This vignette illustrates MSnbase utility using a dummy data sets provided with the package without describing the underlying data structures. More details can be found in the package, classes, method and function documentations. A description of the classes is provided in the MSnbase-development vignette1.

Speed and memory requirements

Raw mass spectrometry file are generally several hundreds of MB large and most of this is used for binary raw spectrum data. As such, data containers can easily grow very large and thus require large amounts of RAM. This requirement is being tackled by avoiding to load the raw data into memory and using on-disk random access to the content of mzXML/mzML data files on demand. When focusing on reporter ion quantitation, a direct solution for this is to trim the spectra using the trimMz method to select the area of interest and thus substantially reduce the size of the Spectrum objects. This is illustrated in section @ref(sec:trim).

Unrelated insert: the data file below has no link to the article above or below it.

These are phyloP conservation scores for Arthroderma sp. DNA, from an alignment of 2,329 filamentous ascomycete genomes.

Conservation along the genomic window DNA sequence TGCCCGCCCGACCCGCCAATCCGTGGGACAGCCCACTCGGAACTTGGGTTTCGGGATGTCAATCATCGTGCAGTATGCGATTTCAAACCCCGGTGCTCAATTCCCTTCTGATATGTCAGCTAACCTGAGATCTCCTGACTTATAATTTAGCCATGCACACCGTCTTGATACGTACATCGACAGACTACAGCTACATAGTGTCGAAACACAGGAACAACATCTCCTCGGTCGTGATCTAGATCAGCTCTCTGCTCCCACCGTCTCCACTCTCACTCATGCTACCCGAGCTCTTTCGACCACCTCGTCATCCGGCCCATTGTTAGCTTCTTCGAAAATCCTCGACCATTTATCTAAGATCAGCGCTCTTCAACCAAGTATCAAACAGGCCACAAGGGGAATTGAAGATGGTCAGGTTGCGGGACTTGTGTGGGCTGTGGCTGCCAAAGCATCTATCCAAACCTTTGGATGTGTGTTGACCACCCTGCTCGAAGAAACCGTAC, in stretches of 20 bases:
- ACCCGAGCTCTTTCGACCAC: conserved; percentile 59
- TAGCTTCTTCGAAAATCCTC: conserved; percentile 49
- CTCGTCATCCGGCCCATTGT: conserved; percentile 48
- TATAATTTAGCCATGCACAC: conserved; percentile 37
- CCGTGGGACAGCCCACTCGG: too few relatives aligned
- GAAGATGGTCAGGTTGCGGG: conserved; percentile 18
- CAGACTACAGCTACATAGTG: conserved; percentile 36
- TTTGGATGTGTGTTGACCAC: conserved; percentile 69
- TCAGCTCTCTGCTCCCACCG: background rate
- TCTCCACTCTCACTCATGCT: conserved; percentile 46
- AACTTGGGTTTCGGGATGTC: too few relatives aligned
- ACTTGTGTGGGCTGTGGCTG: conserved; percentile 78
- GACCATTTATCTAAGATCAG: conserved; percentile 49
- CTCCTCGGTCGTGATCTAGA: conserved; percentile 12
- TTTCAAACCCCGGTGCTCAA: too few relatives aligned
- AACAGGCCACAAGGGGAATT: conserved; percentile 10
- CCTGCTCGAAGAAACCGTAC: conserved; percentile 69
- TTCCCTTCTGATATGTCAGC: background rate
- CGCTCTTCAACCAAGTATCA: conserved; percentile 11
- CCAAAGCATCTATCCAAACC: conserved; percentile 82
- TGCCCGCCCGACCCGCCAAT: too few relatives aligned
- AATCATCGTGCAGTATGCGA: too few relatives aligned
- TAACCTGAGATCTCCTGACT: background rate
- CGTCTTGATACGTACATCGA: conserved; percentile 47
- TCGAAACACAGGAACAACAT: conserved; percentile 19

Parallel processing The independent handling of spectra is ideally suited for parallel processing. The quantify method for example performs reporter peaks quantitation in parallel.

Parallel support is provided by the BiocParallel and various backends including multicore (forking, default on Linux), simple networf network of workstations (SNOW, default on Windows) using sockets, forking or MPI among others. We refer readers to the documentation in BiocParallel. Automatic parallel processing of spectra is only established for a certain number of spectra (per file). This value (default is 1000) can be set with the setMSnbaseParallelThresh function.

In sock-based parallel processing, the main worker process has to start new R instances and connect to them via sock. Sometimes these connections can not be established and the processes get stuck. To test this, users can disable parallel processing by disabling parallel processing with register(SerialParam()). To avoid these deadlocks, it is possible to initiate the parallel processing setup explicitly at the beginning of the script using, for example

library("doParallel")